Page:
The new federal education bill gives states and districts more leeway in many areas, including how they use federal dollars for science, technology, engineering, and math programs.
And while the bill eliminates authorization for a key STEM initiative—the Math Science Partnerships program—advocates say it more than makes up for the loss.
The Every Student Succeeds Act also maintains the current requirement around science and math testing. Students will have to take math tests annually in grades 3-8 and once in high school, and science tests three times between grades 3 and 12.
“That’s a huge victory because you could have easily seen science testing disappear,” said James Brown, the executive director of the STEM Education Coalition.
And the law establishes dedicated federal funding for either a state-led STEM master-teacher corps or STEM professional development. President Barack Obama has been pushing for the creation of a STEM master-teacher corps for some time, and Sen. Al Franken, D-Minn., has championed it. Under the law, the education secretary can create a competitive-grant program for states to attract, retain, and reward exceptional STEM teachers, especially in high-need and rural schools. The secretary could also use that funding to bolster STEM professional development.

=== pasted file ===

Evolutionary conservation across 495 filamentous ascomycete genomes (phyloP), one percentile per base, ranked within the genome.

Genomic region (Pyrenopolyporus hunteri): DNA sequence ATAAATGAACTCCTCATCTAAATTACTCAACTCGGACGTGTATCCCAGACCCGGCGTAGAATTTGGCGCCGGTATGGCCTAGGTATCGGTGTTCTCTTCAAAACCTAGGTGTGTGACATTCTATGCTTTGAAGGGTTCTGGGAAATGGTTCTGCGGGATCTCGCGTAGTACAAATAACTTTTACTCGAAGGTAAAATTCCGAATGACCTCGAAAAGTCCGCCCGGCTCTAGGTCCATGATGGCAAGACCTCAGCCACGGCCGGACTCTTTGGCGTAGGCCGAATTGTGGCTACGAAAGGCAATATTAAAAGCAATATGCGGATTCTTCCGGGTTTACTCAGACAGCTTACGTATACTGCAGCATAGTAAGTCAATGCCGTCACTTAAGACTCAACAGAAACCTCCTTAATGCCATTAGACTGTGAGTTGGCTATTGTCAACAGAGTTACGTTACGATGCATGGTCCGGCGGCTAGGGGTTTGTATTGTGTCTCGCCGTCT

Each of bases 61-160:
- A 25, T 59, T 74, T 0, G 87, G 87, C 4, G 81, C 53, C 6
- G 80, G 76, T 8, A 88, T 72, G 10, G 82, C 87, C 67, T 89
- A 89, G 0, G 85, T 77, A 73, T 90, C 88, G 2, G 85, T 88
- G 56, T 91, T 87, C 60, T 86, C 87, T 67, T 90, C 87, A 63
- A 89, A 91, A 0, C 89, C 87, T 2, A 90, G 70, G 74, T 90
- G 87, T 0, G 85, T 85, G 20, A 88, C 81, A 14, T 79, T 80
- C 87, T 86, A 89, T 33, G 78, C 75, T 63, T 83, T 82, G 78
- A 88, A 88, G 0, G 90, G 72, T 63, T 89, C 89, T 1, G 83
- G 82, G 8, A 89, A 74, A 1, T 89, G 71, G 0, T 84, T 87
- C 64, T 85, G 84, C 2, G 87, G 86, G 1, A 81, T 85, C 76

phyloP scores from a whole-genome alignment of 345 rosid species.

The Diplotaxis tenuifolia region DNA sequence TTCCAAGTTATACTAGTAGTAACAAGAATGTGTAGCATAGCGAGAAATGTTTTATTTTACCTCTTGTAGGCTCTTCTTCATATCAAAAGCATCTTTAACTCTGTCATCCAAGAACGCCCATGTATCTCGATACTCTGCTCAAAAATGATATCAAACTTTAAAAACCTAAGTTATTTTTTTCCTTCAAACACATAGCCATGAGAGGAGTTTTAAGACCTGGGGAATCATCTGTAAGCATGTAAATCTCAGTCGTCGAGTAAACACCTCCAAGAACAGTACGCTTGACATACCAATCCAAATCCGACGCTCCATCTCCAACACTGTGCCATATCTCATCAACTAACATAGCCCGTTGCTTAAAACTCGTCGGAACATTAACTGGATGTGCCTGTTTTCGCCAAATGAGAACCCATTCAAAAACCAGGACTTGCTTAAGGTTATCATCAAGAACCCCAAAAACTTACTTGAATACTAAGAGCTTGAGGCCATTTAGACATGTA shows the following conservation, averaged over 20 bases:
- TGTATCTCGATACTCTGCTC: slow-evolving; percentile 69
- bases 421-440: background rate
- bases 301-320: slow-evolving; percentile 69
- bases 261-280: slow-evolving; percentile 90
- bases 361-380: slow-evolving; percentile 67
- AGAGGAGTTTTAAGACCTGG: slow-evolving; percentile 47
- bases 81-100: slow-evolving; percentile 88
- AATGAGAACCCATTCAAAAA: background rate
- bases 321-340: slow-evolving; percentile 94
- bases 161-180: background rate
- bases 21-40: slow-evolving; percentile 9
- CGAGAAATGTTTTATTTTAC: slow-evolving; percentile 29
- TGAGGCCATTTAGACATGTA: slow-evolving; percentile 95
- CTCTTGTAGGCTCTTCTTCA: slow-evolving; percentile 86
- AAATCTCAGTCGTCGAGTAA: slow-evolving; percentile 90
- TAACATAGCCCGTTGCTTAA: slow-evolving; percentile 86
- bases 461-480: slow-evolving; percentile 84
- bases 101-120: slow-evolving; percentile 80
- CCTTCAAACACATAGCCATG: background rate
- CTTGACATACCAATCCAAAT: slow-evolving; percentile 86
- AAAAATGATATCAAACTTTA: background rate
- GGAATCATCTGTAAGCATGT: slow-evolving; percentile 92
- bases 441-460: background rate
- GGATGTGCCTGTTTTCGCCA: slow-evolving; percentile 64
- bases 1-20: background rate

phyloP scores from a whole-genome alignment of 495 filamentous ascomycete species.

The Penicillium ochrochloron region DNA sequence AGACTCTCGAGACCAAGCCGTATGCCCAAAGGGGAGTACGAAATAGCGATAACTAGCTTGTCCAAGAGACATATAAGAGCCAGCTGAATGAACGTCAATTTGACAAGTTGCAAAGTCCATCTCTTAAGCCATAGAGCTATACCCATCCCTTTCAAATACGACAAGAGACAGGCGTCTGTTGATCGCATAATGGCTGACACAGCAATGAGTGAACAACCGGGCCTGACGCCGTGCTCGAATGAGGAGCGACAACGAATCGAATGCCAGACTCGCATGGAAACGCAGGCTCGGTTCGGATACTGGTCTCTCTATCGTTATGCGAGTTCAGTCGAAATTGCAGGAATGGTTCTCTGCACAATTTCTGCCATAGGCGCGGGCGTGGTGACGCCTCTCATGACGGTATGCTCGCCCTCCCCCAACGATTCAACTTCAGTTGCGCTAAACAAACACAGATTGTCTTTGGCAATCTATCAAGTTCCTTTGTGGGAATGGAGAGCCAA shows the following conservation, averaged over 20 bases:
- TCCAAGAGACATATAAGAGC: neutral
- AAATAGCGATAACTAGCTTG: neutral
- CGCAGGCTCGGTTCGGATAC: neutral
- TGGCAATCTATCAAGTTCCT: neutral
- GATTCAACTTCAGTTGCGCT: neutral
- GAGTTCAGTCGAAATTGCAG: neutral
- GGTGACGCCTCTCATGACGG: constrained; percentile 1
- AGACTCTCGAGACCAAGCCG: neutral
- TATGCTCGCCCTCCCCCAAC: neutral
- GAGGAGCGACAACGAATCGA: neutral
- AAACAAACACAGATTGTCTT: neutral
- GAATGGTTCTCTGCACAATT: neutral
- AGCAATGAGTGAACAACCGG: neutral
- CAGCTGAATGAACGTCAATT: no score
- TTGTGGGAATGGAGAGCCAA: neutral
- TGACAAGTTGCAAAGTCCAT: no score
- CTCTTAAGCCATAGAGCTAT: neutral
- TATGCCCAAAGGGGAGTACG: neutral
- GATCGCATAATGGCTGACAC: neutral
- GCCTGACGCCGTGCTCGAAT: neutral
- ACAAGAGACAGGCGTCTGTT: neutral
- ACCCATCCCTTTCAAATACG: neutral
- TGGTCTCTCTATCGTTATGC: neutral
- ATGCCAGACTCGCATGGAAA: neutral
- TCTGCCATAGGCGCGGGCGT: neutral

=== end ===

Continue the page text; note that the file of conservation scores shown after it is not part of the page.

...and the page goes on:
More Changes Ahead
Among other key STEM education provisions in the law:
• It lets states use federal funds to integrate engineering into science assessments. A third of states have now adopted the Next Generation Science Standards, which emphasize engineering practices, and many more states are moving toward including more engineering in their science instruction. But as of now, there are no standardized tests aligned to the new standards.
• It allows both Title II and IV funding, which address teacher quality and 21st-century schools, respectively, to be used for improving STEM instruction.
• It supports alternative certification for STEM teachers, as well as differential pay. States can use federal funds to “establish, expand, or improve alternative routes” for STEM teachers. They can also use federal funds to pay teachers more for high-need subjects, including STEM.
STEM advocates opposed some early versions of the bill that abolished the Math and Science Partnerships, which put about $150 million annually toward collaborations between higher education institutions and high-need school districts.
But ESSA offers many more possible funding streams for STEM than the previous law, said Brown of the STEM Education Coalition—even without the partnership grants. And those could also still receive funding through appropriations.
“The Math and Science Partnerships had perhaps 100 grantees every year,” Brown said. “Now, there will be literally thousands of districts spending federal funds on STEM education activities.”
A version of this article appeared in the January 06, 2016 edition of Education Week as STEM Programs Gain Flexibility